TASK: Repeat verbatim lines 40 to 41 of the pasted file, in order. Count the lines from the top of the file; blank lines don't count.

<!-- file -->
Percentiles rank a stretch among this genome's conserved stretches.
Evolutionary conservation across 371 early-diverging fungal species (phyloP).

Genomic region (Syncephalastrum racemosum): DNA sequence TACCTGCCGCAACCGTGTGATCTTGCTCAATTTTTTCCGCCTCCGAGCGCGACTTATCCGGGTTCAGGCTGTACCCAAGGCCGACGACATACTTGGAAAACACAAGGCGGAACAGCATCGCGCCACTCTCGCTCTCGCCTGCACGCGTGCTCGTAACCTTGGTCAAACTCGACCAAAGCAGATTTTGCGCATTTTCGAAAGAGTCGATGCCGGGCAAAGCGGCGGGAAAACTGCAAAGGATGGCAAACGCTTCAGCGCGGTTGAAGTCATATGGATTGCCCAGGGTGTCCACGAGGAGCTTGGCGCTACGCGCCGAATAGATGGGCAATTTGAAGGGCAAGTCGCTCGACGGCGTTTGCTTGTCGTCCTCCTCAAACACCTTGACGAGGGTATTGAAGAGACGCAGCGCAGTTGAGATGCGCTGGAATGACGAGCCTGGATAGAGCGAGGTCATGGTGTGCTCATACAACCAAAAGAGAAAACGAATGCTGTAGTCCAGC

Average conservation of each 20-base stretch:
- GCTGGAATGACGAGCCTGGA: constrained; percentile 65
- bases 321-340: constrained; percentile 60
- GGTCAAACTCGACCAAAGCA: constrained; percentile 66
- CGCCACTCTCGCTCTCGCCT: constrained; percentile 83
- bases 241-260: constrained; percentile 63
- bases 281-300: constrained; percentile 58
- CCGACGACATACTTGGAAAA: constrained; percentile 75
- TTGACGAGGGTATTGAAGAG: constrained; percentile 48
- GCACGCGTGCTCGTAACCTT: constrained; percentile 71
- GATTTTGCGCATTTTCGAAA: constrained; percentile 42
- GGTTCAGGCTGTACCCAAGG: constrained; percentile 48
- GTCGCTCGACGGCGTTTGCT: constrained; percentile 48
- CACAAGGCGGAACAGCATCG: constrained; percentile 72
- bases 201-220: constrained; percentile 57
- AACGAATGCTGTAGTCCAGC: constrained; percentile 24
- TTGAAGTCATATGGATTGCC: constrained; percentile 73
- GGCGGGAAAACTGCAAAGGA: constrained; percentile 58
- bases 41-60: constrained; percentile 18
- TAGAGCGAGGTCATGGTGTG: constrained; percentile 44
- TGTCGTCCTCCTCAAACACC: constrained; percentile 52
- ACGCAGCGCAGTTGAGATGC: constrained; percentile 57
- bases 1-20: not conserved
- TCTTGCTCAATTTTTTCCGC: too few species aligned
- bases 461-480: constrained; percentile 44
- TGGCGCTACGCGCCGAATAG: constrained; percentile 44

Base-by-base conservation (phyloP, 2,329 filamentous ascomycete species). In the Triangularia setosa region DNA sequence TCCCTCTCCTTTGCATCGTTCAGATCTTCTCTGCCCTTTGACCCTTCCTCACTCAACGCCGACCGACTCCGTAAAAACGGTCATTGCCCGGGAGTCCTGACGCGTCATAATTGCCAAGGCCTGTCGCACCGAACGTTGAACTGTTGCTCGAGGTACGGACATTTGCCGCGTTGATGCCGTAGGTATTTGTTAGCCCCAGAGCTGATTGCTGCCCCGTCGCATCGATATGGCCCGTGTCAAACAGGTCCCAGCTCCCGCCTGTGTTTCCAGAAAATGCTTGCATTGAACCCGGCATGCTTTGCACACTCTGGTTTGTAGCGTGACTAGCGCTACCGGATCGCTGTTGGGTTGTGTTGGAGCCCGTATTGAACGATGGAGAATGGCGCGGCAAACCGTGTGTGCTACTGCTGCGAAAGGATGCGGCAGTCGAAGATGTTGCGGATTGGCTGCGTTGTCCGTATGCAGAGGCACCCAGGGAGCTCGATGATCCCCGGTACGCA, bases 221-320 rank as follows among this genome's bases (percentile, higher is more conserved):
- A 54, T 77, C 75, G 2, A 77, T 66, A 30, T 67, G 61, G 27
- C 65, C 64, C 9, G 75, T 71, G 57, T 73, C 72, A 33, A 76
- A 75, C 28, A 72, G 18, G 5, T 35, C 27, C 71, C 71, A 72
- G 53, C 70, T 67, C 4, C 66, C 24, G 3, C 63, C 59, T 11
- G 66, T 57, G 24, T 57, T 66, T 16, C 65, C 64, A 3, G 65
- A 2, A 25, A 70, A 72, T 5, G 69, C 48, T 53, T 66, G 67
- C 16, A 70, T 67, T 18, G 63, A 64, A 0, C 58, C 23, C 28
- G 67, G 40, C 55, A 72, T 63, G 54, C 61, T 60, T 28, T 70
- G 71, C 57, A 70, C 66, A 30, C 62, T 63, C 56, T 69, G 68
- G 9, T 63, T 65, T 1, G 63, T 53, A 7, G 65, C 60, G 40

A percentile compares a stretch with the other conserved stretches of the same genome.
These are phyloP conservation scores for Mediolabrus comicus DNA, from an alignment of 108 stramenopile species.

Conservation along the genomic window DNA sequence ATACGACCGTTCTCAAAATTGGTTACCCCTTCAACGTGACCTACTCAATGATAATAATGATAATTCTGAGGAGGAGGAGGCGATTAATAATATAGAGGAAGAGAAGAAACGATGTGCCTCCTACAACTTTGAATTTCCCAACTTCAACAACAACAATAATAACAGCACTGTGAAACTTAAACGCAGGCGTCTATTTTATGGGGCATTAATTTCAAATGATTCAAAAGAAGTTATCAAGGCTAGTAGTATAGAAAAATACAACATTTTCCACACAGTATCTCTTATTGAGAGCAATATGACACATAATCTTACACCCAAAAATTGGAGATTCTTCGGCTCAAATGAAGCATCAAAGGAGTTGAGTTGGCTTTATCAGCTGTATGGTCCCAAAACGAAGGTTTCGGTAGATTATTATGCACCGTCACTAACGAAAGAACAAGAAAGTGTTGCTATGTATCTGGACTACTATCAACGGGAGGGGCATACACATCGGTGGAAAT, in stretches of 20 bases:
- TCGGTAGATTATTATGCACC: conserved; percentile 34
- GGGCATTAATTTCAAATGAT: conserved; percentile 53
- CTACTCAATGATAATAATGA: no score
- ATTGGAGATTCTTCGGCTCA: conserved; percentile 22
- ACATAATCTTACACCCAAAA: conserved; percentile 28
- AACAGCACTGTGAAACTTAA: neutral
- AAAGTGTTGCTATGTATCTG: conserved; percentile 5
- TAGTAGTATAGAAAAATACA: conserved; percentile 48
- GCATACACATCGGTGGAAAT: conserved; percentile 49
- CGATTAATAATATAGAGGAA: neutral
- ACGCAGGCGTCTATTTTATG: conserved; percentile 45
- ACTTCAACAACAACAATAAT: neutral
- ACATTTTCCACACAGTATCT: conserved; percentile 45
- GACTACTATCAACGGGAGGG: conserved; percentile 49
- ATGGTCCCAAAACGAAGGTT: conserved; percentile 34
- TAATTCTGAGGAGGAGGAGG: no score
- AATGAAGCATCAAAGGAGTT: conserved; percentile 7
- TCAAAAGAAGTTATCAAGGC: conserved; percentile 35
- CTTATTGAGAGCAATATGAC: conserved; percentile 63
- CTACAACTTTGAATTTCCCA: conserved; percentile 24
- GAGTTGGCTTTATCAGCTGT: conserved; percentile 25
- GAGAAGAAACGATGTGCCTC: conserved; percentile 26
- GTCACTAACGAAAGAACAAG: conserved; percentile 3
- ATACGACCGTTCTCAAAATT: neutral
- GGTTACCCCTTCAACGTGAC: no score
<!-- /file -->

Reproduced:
- G 9, T 63, T 65, T 1, G 63, T 53, A 7, G 65, C 60, G 40

A percentile compares a stretch with the other conserved stretches of the same genome.